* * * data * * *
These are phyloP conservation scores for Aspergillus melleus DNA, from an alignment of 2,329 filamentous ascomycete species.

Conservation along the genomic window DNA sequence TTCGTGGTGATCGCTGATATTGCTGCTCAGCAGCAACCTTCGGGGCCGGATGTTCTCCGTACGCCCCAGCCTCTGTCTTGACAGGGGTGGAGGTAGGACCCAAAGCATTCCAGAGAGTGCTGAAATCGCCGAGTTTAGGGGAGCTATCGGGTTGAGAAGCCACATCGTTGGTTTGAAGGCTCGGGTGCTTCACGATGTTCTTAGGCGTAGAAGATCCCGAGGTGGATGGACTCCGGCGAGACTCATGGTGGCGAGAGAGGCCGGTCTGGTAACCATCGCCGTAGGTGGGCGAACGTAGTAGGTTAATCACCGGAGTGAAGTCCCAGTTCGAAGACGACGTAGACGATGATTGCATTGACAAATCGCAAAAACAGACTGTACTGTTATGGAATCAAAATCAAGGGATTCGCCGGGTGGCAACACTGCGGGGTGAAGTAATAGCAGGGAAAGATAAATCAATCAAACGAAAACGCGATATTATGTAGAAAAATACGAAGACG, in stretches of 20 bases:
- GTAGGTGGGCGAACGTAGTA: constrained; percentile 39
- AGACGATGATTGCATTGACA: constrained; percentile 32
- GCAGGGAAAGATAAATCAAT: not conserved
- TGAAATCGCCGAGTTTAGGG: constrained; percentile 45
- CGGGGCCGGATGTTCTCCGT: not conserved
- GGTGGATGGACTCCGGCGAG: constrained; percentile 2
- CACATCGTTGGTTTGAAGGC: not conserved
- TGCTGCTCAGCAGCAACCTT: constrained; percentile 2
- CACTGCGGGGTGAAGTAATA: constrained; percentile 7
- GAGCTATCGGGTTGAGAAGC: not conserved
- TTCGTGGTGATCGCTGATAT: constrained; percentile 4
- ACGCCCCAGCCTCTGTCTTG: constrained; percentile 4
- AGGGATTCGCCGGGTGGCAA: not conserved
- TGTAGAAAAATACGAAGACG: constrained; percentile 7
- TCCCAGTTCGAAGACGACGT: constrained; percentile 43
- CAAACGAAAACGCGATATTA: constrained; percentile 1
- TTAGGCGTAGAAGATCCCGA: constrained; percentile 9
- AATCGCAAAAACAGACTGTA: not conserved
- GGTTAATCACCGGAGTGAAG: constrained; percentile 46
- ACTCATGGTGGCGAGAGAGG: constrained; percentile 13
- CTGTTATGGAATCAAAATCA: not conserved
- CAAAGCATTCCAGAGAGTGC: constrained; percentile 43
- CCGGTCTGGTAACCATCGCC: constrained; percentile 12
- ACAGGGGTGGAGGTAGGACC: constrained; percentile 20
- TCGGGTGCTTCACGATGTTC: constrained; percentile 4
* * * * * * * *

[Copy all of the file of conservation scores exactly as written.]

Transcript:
These are phyloP conservation scores for Aspergillus melleus DNA, from an alignment of 2,329 filamentous ascomycete species.

Conservation along the genomic window DNA sequence TTCGTGGTGATCGCTGATATTGCTGCTCAGCAGCAACCTTCGGGGCCGGATGTTCTCCGTACGCCCCAGCCTCTGTCTTGACAGGGGTGGAGGTAGGACCCAAAGCATTCCAGAGAGTGCTGAAATCGCCGAGTTTAGGGGAGCTATCGGGTTGAGAAGCCACATCGTTGGTTTGAAGGCTCGGGTGCTTCACGATGTTCTTAGGCGTAGAAGATCCCGAGGTGGATGGACTCCGGCGAGACTCATGGTGGCGAGAGAGGCCGGTCTGGTAACCATCGCCGTAGGTGGGCGAACGTAGTAGGTTAATCACCGGAGTGAAGTCCCAGTTCGAAGACGACGTAGACGATGATTGCATTGACAAATCGCAAAAACAGACTGTACTGTTATGGAATCAAAATCAAGGGATTCGCCGGGTGGCAACACTGCGGGGTGAAGTAATAGCAGGGAAAGATAAATCAATCAAACGAAAACGCGATATTATGTAGAAAAATACGAAGACG, in stretches of 20 bases:
- GTAGGTGGGCGAACGTAGTA: constrained; percentile 39
- AGACGATGATTGCATTGACA: constrained; percentile 32
- GCAGGGAAAGATAAATCAAT: not conserved
- TGAAATCGCCGAGTTTAGGG: constrained; percentile 45
- CGGGGCCGGATGTTCTCCGT: not conserved
- GGTGGATGGACTCCGGCGAG: constrained; percentile 2
- CACATCGTTGGTTTGAAGGC: not conserved
- TGCTGCTCAGCAGCAACCTT: constrained; percentile 2
- CACTGCGGGGTGAAGTAATA: constrained; percentile 7
- GAGCTATCGGGTTGAGAAGC: not conserved
- TTCGTGGTGATCGCTGATAT: constrained; percentile 4
- ACGCCCCAGCCTCTGTCTTG: constrained; percentile 4
- AGGGATTCGCCGGGTGGCAA: not conserved
- TGTAGAAAAATACGAAGACG: constrained; percentile 7
- TCCCAGTTCGAAGACGACGT: constrained; percentile 43
- CAAACGAAAACGCGATATTA: constrained; percentile 1
- TTAGGCGTAGAAGATCCCGA: constrained; percentile 9
- AATCGCAAAAACAGACTGTA: not conserved
- GGTTAATCACCGGAGTGAAG: constrained; percentile 46
- ACTCATGGTGGCGAGAGAGG: constrained; percentile 13
- CTGTTATGGAATCAAAATCA: not conserved
- CAAAGCATTCCAGAGAGTGC: constrained; percentile 43
- CCGGTCTGGTAACCATCGCC: constrained; percentile 12
- ACAGGGGTGGAGGTAGGACC: constrained; percentile 20
- TCGGGTGCTTCACGATGTTC: constrained; percentile 4